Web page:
LONDON (Reuters) - Britain and France are discussing Britain’s new fleet of refuelling planes ahead of a summit expected to herald greater defence cooperation, the consortium leasing the aircraft said on Thursday.
Britain has signed a deal worth 10.2 billion pounds over 27 years to lease 14 modified Airbus A330 aircraft, supplied by EADS, to provide the military with air-to-air refuelling capability.
Asked about reports Britain may share the new planes with France, an AirTanker spokesman said: “We understand that discussions are taking place between the UK and France at a government-to-government level about various defence capabilities, including the Future Strategic Tanker Aircraft.”
“AirTanker is providing advice and support,” he said.
The consortium gave no details but the terms of the lease would permit Britain to sub-let any of the refuelling aircraft it does not need to other countries, cutting costs and gaining a share of the revenue.
Sharing the planes with France could suit both countries as they try to curb defence spending to tackle big budget deficits.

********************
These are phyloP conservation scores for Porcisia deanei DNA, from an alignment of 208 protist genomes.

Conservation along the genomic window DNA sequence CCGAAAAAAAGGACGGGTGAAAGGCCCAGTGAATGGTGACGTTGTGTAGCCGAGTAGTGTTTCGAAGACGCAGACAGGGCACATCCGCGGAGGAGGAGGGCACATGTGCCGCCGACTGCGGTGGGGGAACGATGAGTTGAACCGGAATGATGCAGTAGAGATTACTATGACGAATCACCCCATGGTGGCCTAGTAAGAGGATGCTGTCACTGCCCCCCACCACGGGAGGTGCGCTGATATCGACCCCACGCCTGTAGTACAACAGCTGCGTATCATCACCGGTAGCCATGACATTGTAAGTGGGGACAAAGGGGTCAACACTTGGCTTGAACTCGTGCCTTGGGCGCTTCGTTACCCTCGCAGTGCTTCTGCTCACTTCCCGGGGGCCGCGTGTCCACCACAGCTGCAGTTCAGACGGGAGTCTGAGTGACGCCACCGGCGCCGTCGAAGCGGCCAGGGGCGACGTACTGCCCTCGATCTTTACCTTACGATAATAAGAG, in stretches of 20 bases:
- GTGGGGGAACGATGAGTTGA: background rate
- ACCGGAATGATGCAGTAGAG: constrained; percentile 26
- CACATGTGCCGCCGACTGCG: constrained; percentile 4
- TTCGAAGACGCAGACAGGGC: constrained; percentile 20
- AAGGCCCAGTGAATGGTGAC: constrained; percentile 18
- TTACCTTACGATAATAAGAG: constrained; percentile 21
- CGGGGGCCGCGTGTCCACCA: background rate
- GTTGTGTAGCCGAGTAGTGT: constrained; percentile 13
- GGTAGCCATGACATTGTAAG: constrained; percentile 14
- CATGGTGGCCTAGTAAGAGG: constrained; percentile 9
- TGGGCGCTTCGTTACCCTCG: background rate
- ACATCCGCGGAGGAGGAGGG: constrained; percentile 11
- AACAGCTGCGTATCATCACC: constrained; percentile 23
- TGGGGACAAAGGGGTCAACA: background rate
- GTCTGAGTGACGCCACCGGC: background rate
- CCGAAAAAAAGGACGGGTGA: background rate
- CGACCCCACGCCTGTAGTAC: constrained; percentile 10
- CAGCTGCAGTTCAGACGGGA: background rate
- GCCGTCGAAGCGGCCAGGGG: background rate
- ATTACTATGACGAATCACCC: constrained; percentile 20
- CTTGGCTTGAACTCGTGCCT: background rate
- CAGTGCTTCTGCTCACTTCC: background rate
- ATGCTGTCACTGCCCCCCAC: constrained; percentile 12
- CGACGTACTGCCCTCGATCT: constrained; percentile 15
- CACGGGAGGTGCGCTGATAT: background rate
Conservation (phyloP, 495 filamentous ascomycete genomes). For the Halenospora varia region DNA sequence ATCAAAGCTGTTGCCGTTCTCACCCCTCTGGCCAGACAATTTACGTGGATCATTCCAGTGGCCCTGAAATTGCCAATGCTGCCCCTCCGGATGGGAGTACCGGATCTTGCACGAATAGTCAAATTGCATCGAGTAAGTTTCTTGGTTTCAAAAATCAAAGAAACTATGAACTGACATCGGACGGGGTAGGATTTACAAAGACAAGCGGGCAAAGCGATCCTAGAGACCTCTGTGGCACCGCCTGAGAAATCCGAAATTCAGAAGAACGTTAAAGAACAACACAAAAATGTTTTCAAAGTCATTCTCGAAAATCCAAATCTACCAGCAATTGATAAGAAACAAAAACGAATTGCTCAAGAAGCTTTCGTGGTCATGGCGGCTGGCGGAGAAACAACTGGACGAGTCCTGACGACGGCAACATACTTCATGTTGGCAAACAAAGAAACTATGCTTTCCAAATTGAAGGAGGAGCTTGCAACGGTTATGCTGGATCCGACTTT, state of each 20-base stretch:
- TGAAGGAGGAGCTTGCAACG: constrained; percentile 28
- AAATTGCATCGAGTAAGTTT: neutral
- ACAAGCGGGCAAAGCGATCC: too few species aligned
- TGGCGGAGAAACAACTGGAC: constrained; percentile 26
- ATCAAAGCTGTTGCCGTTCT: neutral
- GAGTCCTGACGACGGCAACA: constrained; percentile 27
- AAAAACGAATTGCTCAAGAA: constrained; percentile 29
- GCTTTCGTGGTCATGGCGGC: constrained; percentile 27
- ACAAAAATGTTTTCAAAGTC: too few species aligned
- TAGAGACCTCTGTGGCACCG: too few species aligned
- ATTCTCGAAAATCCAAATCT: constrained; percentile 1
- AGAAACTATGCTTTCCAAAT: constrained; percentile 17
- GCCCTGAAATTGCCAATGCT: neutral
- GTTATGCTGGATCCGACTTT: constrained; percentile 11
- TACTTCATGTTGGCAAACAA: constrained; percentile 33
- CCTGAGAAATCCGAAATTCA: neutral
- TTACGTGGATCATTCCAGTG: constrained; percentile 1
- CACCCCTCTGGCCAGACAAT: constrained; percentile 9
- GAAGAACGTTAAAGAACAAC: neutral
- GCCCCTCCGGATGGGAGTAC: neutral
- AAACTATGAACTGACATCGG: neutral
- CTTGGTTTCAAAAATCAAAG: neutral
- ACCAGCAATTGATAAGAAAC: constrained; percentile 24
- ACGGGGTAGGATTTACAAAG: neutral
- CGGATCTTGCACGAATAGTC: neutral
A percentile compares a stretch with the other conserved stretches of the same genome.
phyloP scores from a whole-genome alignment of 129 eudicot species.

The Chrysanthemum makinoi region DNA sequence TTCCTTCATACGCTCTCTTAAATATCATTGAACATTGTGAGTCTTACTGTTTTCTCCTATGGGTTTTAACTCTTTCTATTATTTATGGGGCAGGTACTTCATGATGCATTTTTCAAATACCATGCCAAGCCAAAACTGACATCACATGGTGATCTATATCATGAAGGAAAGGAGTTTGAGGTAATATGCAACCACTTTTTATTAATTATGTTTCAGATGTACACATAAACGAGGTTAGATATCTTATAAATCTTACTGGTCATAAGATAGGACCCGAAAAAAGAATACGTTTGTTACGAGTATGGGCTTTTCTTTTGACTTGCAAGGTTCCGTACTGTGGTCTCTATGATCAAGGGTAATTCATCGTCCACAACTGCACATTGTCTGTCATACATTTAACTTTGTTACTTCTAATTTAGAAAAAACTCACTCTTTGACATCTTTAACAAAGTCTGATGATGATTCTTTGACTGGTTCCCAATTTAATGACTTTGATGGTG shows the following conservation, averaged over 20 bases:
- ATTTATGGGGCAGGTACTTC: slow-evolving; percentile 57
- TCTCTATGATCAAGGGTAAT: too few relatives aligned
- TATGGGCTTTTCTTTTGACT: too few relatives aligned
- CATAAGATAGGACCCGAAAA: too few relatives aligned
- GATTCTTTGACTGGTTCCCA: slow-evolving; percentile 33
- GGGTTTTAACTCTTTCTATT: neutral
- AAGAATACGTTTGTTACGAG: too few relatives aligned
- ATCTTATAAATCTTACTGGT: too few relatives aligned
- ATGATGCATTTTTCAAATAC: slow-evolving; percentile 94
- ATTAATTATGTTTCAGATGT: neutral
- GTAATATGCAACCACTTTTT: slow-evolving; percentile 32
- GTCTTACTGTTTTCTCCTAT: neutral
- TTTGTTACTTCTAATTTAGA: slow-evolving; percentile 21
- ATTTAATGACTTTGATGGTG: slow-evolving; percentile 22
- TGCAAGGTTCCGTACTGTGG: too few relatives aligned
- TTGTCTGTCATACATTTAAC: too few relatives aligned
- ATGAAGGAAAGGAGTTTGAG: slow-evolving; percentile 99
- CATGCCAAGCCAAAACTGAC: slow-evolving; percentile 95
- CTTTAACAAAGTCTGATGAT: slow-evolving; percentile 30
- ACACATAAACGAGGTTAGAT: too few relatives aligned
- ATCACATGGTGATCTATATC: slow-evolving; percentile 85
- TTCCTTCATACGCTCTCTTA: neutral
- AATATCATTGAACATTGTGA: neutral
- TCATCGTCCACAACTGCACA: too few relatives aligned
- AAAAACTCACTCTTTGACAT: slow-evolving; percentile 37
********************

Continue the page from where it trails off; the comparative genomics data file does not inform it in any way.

Britain is due to start taking delivery of the new planes next year. British lawmakers have criticised the programme as poor value for money.
AirTanker is a consortium including European aerospace group EADS, Rolls-Royce, Babcock, Cobham and Thales.
The leaders of France and Britain meet in London on Tuesday when they are expected to agree to deeper defence cooperation.
In a sweeping military review published last week, Britain said it would intensify its defence and security relationship with France, and that a British aircraft carrier due to come into service in 2020 would be modified to allow it to host French combat jets.
In an interview published in a French newspaper this week, French Defence Minister Herve Morin said cooperation could include joint deployment, sharing aircraft carriers and sharing refuelling planes.
Reporting by Mohammed Abbas; Editing by Dave Zimmerman